It’s also important to get the logistical timing right for subscriptions. Subscription boxes are often promoted extensively in social media, so you’ll want to synchronize arrival dates so that subscribers in different shipping zones receive their orders at approximately the same time. This requires close communication and negotiation with carriers. Logistics is an area where Fulfillment Works excels – we help you to optimize your distribution network to reduce transportation costs and work with multiple carriers to negotiate competitive shipping rates.
Additionally, fulfillment providers are invested in warehouse management systems and data analyzing solutions. When you find the right fulfillment partner, you can leverage their resources without the overhead investment. As a result, you’ll be able to improve inventory management and process orders faster - ultimately, enabling you provide a better subscription service.
There are LOTS of moving parts under the hood of a well-oiled ecommerce operation. Try as you might, unpredictable situations are bound to occur. To help customers with common questions, have your shipping and returns policies outlined on your website. In most cases, an FAQ-style page allows you to clearly state your policies in a format that customers will understand.
When developing this content, your customer service staff should be able to provide frequently asked questions that are specific to your business. At minimum, you’ll want to address the following general areas:
Shipment lead time
Most online customers assume that their orders ship out the same or next day. If your average lead times don't fall into that timeframe, you should explicitly state how long it takes an order to ship. Otherwise, you may see a higher number of calls from customers asking about their order status.
Military destinations require customs forms for deliveries and restrict on the types of items they will accept. Plus, not all carriers deliver to military addresses. Clarify whether you ship to military addresses, which products are eligible for military delivery, the carrier used for military shipments, and any additional rules or restrictions.
Packages can be returned as undeliverable if the address is wrong or incomplete, or if the recipient refuses to accept delivery. Make sure your customers understand that it takes time to process packages that are returned as undeliverable - which can impact how long it takes to re-ship or issue a refund.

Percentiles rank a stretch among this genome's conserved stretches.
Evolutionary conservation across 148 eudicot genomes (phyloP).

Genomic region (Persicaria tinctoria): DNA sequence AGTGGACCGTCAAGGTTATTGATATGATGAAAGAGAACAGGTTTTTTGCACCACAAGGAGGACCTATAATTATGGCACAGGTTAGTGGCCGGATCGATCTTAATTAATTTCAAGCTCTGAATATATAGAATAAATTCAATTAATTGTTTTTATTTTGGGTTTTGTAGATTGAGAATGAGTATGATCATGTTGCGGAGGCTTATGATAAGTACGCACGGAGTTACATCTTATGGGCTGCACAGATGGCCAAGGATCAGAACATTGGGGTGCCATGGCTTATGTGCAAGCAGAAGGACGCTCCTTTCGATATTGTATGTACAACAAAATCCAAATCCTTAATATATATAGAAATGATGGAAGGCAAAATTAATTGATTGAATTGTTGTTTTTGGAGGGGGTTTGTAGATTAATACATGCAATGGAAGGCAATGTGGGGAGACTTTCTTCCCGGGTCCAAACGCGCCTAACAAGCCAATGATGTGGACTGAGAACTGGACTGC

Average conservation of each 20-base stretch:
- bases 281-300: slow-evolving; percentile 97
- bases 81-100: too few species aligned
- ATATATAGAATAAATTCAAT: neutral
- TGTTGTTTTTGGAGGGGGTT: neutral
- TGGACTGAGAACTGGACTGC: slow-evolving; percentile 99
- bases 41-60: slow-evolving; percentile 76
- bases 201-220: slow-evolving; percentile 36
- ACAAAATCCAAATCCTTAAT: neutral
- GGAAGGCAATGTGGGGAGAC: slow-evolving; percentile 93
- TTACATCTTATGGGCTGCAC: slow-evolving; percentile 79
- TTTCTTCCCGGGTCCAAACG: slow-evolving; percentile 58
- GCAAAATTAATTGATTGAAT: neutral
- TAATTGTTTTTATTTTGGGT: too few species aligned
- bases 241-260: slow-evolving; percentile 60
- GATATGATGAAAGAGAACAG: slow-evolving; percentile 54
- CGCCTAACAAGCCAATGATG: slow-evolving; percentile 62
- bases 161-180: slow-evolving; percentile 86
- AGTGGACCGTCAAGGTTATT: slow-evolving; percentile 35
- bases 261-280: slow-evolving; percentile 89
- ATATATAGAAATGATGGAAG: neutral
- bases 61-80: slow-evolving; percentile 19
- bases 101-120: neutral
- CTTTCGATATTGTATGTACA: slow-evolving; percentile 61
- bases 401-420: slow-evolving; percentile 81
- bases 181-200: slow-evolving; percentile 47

“Shipping” is more than just an added cost at the end of the checkout process. Speed, cost, communication, logistics – all of these and more combine to form the shipping experience your business is known for. If you can improve on these areas, you can turn your shipping options into a competitive differentiator that attracts more customers. In order to make effective improvements, be sure to consider the following:
Total Cost to Customers
It’s no secret that ecommerce customers love free shipping. However, it's important to remember that the reason customers love free shipping is because it's a discount. If customers can find the same product with a cheaper total cost elsewhere, it no longer matters whether or not the shipping is free. When using shipping discounts as a selling point, make sure that customers aren’t just absorbing the shipping costs through inflated product pricing or other charges.
Outbound vs. Inbound
If you are having trouble finding an effective way to provide your customers with discounted shipping, consider the benefits of reducing the cost of returns instead. Many customers decide to commit to a purchase based on the seller’s return policy. If the return’s policy is customer-friendly, customers are more likely to purchase from a seller – but not necessarily more likely to return their orders.
The order fulfillment process is mostly invisible to customers. But if you do your due diligence here, it can make a big impact on customer service. For example, don’t limit yourself to only one carrier. By negotiating with multiple carriers (or working with a 3PL who can negotiate on your behalf), both you and your customers can save a lot of money on shipping.